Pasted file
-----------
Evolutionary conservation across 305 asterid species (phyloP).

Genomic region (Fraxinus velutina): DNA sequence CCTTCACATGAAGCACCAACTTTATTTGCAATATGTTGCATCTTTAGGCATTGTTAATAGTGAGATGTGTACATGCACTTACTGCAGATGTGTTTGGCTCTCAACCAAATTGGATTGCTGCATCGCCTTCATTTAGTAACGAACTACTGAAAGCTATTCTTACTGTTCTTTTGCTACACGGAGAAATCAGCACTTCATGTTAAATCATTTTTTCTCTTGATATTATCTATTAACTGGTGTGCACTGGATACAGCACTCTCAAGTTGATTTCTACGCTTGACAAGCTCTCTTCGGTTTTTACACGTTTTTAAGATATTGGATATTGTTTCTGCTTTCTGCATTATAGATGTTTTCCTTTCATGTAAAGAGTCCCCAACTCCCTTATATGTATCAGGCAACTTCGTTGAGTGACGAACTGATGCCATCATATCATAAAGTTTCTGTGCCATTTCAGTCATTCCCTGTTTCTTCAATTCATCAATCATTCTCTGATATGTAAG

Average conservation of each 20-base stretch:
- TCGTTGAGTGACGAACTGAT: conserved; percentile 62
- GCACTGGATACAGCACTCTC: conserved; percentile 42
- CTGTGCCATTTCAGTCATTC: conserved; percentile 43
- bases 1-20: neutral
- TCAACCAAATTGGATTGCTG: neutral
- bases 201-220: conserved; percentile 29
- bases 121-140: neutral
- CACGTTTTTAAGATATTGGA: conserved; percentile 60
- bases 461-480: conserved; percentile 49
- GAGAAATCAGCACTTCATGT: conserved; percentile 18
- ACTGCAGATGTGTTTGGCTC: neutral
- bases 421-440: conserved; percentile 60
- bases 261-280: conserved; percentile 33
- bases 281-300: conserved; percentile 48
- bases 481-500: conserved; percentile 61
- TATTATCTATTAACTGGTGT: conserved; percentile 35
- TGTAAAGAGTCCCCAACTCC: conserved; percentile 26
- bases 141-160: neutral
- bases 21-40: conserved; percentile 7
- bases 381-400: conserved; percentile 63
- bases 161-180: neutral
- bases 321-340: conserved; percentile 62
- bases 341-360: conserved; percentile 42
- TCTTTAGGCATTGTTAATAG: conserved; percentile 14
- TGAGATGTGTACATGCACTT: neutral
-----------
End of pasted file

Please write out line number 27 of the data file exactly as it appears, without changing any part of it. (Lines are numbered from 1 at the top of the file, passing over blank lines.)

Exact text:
- TCTTTAGGCATTGTTAATAG: conserved; percentile 14